"The division of powers between the central government in Madrid and the regional government in Barcelona is not as clear cut as it is in some other countries with devolved authorities such as Germany or the UK.  In the UK, for example, the government in Westminster cannot interfere in Scottish education policy because education is fully devolved."

Oh really?  Agriculture and fisheries are "fully devolved" in Scotland, and yet the UK government are doing a remarkably convincing impersonation of a group of people who think and know that they have the legal right to interfere with Scottish agriculture and fisheries to their heart's content under the cover of a post-Brexit power grab.  The reason?  First of all, the Scotland Act stresses that none of its provisions prevent the UK parliament from "legislating for Scotland".  The only constraint on Westminster legislating on devolved matters is the informal Sewel Convention, which was supposed to have been put on a statutory basis as part of the implementation of "The Vow".  However, earlier this year the UK government successfully argued at the Supreme Court that the whole thing was a con-trick and that Sewel remains legally unenforceable.

Secondly, the Scotland Act specifies that 'the constitution' is reserved to Westminster - an extremely broad category that naturally includes the Scotland Act itself.  So Westminster can simply rip up or modify the devolved settlement at its whim - which is exactly what it is currently attempting to do by means of the Great Repeal Bill.  The only conceivable constraint on that process is Sewel, which is legally worthless (see above).

As I've conceded before, the UK does have a good story to tell in the sense that it's extremely unlikely that a violent Spanish-style crackdown would ever be launched against an exercise in Scottish self-determination.  But the idea that Scotland has some sort of clear-cut legal protection that Catalonia lacks is an absolute fairy-tale.

Monday, October 23, 2017

Why Ruth Davidson will almost certainly NOT be the next Prime Minister

You may have seen over the weekend that John Rentoul manned up and made a stout-hearted attempt to resuscitate the decomposing corpse of the 'Ruth Davidson for PM' campaign, with an article entitled 'I'm convinced Ruth Davidson could be the next Prime Minister'.  Now, obviously most people reading this blog will share my view that Ruth is All Tank And No Ammunition, and will be aware that under her leadership the Scottish Tories have slipped back to a dismal third place in the majority of recent polls.  However, let's humour Rentoul just for a moment and pretend that the idea of Ruth as a world leader isn't quite as batty as it actually is.  What's missing from the article is an explanation of how it's even practically feasible for her to stand in a Conservative leadership election.

To stand as a leadership candidate, you need to be a Westminster MP.  Ruth is not a Westminster MP.  It is of course theoretically possible to become an MP without a general election taking place by engineering a by-election, but that takes time.  Vacancies for the Tory leadership generally occur rather suddenly (I can't think of even a single exception to that rule in my lifetime), so we're effectively being asked to believe that other potential candidates and the entire Hard Brexit wing of the Tory parliamentary party would be absolutely fine with the start of the contest being delayed for several weeks just so that the darling of Remainers can attempt to stand.  The only alternative would be for her to preempt the issue by persuading a Westminster chum to stand down before a leadership vacancy arises, but that would be seen as an obvious attempt to prepare the ground for a leadership challenge, and thus as a gross act of disloyalty - not just against Theresa May, but against the whole Tory party.  Any needless by-election can backfire, and the Tories know they can't risk losing even a single seat given the current state of the parliamentary arithmetic.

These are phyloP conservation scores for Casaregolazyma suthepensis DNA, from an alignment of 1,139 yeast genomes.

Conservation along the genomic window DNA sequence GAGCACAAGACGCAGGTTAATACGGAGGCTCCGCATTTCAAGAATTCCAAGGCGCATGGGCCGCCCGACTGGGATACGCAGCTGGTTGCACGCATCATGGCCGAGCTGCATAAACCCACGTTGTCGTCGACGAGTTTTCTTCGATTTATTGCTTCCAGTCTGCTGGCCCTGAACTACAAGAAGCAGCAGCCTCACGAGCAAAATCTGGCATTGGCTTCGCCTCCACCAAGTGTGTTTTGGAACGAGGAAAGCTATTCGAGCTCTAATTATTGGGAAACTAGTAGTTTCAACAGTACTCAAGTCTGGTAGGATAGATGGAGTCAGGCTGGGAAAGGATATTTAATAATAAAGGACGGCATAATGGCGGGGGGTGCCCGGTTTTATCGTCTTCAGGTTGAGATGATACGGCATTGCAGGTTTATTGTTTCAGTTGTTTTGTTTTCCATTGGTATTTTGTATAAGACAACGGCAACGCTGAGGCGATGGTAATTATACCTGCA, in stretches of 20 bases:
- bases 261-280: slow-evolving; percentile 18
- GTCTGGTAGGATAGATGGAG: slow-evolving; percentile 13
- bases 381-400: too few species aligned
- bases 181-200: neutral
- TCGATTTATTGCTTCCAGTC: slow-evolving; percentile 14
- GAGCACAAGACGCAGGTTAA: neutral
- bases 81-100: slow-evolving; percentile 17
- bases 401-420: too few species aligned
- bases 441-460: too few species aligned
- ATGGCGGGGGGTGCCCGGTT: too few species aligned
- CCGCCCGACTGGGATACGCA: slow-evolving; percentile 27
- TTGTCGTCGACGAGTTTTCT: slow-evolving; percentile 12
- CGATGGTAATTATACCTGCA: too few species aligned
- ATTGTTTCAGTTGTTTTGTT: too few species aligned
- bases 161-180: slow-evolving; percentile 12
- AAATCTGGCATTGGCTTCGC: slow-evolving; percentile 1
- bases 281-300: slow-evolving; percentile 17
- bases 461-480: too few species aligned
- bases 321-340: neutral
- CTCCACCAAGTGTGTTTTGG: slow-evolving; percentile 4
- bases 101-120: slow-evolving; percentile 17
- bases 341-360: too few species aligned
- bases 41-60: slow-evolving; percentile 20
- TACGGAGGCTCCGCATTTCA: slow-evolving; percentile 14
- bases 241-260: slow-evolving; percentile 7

It just ain't going to happen.  She may well want it to happen, but by now she'll have worked out the permutations in her head and realised a plausible route to Downing Street just isn't there in anything like the foreseeable future.

*  *  *

What do you call a man who has already completely and utterly lost the plot and then doubles down?  If I didn't know the guy so well, I'd be rubbing my eyes in disbelief right now.  Round 3 in less than a week from Stormfront Lite's Mike Smithson -

"Remember the ONLY way an election can be triggered before 2022 is by going through the processes set down in the Fixed-Term Parliament Act. This requires two thirds of all 650 MPs to back one, as last April, or else the government losing two votes of no confidence within a specific time table.  In the current context the latter requires both the DUP and the SNP to join with LAB, PC and the LD MPs. The DUP has been bought off for its 10 votes and LAB should be under no illusions about the SNP’s 35 MPs. Nicola’s party got smashed on June 8th and isn’t going to put its remaining 35 MPs at risk by doing anything that would facilitate an early election."

I've already explained five hundred and eighty-three billion times why Smithson's repeated claim that the SNP would prevent an early election taking place is the polar opposite of the truth, so let's just take a moment to marvel at his startling new assertion that the SNP "got smashed on June 8th".  This, ladies and gentlemen, is the election result he is referring to...

SNP: 35 seats
Conservatives: 13 seats
Labour: 7 seats
Liberal Democrats: 4 seats

SNP: 35 seats
All other parties combined: 24 seats

SNP: 59.3% of seats
All other parties combined: 40.7% of seats

That's what the SNP "getting smashed" looks like, apparently.  I hope for the sake of the unionist parties that the SNP never actually win an election.

By the way, on a point of pedantry it's not even true that "the ONLY way" an early election can be triggered is via the processes of the Fixed Term Parliaments Act.  The other way of doing it is to repeal that Act.